So far, I have only been able to find “mid-range” protective cases that use this magnetic adhesive. Ultra thick cases like the classic rubber-coated OtterBox Defender don’t have these rings yet; they have to do some additional engineering work to incorporate them into the plastic and rubber or make appropriate cutouts for the connector (which wouldn’t be ideal). If you have to use a very thick case, forget about MagSafe; use traditional charging pads or Lightning cables.

We like it?

I was initially skeptical. Whenever you see Apple talk about something magical and wonderful at one of their events, you have to take a lot of this stuff with a grain of salt until you use it. I haven’t been a fan of Apple’s wireless charging technology so far. It’s slow, especially compared to what Samsung and Google offer with their own Qi implementations, and it’s not foolproof.

When using the various third-party charging pads – as Apple didn’t have any until now – it was always an alignment and positioning issue; it took too much fiddling. I can’t tell you how many times I put the thing on the pad and heard the “bloop” and then came back an hour later, or even the next morning, and it didn’t load because the placement was off or bumped or whatever.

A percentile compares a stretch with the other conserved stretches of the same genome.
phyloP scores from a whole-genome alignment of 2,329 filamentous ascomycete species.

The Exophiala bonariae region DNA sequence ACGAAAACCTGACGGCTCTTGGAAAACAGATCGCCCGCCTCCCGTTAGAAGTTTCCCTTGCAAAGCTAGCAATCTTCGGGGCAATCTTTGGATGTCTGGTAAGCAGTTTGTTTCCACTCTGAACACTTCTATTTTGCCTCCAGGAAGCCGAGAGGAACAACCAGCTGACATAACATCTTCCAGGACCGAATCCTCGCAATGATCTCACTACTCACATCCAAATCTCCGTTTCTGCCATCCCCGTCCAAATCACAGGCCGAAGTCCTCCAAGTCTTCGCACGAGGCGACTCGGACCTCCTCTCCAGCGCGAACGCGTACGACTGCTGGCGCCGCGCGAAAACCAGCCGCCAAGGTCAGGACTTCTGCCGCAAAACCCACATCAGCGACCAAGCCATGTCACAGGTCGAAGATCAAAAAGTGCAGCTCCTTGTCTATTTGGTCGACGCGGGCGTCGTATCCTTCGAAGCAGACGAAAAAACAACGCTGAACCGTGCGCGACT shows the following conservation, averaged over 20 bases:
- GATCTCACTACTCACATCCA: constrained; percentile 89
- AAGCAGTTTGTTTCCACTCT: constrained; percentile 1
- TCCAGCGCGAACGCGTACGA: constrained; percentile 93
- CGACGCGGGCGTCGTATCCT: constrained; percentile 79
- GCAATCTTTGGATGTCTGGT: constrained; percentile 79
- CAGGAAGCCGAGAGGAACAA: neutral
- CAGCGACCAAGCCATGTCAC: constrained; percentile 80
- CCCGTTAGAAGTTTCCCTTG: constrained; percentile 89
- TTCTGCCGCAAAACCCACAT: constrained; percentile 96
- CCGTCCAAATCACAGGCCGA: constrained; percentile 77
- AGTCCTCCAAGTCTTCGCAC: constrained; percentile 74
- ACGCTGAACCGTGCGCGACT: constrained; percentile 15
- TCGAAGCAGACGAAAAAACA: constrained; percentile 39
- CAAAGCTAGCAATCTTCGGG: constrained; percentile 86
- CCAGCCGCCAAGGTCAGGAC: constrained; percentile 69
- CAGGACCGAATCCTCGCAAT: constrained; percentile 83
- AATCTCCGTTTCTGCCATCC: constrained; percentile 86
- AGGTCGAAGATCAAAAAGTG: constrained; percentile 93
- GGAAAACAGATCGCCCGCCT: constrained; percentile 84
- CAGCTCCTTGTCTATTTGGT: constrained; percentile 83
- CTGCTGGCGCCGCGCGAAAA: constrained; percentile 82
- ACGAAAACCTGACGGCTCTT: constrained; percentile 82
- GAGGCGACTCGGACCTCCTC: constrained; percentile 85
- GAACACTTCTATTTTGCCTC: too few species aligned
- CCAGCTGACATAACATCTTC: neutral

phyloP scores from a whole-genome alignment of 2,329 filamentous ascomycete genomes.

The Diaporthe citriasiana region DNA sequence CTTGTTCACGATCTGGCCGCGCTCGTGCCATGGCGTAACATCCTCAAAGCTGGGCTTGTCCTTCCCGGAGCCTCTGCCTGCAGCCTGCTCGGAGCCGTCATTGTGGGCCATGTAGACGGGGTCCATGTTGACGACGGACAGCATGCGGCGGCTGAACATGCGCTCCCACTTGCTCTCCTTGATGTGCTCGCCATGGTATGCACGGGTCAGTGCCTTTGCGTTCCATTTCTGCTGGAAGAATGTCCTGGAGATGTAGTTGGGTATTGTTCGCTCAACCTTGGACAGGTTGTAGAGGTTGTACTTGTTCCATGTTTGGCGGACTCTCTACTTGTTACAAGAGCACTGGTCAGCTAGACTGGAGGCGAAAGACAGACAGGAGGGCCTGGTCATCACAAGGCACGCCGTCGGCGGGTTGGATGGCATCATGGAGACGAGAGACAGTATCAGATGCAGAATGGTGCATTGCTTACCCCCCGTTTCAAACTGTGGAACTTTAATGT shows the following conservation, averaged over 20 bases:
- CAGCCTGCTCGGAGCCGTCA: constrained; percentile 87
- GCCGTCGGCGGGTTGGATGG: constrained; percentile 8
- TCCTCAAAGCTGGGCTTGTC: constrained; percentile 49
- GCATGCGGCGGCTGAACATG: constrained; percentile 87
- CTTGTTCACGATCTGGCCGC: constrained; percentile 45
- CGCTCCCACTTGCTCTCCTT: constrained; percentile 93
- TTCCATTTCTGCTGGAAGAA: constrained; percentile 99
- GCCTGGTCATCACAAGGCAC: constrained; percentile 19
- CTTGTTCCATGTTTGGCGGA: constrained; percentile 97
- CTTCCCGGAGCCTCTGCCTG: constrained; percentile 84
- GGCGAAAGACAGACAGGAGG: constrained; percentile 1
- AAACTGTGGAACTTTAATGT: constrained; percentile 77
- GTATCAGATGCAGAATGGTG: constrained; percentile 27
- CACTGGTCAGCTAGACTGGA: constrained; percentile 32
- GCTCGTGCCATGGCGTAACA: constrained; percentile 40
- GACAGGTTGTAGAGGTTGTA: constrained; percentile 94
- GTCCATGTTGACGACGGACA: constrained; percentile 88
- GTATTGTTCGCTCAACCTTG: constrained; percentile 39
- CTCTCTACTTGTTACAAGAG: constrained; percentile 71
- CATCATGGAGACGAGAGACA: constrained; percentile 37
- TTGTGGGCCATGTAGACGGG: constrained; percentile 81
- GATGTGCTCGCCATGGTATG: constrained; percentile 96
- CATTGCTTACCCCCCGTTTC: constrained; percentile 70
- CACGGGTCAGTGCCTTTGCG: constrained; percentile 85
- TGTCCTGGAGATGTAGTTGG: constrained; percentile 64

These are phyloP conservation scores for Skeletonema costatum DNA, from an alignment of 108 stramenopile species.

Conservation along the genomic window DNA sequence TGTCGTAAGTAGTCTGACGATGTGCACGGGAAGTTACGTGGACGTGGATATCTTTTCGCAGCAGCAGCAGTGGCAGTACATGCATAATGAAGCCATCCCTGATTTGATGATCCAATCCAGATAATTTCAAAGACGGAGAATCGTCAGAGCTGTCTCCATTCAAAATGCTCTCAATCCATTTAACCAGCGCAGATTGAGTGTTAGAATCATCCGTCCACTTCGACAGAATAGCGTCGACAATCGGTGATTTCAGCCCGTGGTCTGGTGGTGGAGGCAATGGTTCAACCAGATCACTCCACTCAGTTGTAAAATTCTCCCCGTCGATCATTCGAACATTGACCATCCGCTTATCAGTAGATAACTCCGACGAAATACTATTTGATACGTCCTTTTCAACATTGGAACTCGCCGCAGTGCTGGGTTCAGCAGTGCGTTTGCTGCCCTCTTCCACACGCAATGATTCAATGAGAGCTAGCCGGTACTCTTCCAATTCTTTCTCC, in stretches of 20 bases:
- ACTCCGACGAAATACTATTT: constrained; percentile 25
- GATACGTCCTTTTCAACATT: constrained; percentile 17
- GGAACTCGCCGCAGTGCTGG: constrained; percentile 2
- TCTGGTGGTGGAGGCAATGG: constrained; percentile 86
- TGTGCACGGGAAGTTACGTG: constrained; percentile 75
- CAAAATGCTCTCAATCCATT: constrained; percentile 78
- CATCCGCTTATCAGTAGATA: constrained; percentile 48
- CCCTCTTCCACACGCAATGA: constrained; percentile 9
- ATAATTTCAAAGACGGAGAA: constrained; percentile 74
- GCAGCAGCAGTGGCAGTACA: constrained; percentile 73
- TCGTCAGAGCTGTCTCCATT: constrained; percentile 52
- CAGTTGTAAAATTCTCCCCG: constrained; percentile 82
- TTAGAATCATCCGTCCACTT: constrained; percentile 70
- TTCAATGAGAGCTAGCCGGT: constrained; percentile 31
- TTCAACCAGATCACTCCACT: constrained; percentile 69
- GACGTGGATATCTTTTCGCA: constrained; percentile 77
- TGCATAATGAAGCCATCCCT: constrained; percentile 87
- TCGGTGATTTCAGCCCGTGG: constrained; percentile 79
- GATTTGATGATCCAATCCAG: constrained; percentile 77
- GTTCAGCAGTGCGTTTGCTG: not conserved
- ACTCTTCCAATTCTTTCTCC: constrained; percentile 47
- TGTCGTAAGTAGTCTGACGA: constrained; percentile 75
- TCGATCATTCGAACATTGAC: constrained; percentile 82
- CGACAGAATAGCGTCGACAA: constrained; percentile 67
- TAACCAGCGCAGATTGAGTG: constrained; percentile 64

MagSafe doesn’t have this inherent problem. The connection from the rare earth magnet is solid. If the phone is attached to the magnet, it is charging, plain and simple. It’s a low-tech solution, keep it simple and stupid, that Apple had to make after stopping that AirPower fiasco that would never work.

Can MagSafe replace Lightning or USB-C?

There are a lot of technical things Apple needs to fix in order to replace Lightning with Magsafe. For starters, there are inherent power limitations of the MagSafe (15 watts). We don’t know what the actual maximum limit is and what they tested it with. Heat dissipation at higher power levels will always be a serious problem with wireless power induction, after all, a technology not so dissimilar it is used on magnetic induction hobs in kitchen applications.

If Apple wants the iPad and future M-series MacBooks to have this technology, MagSafe will need to transmit 30W to 100W to replace the USB-C / Thunderbolt connector. I don’t see that happening anytime soon.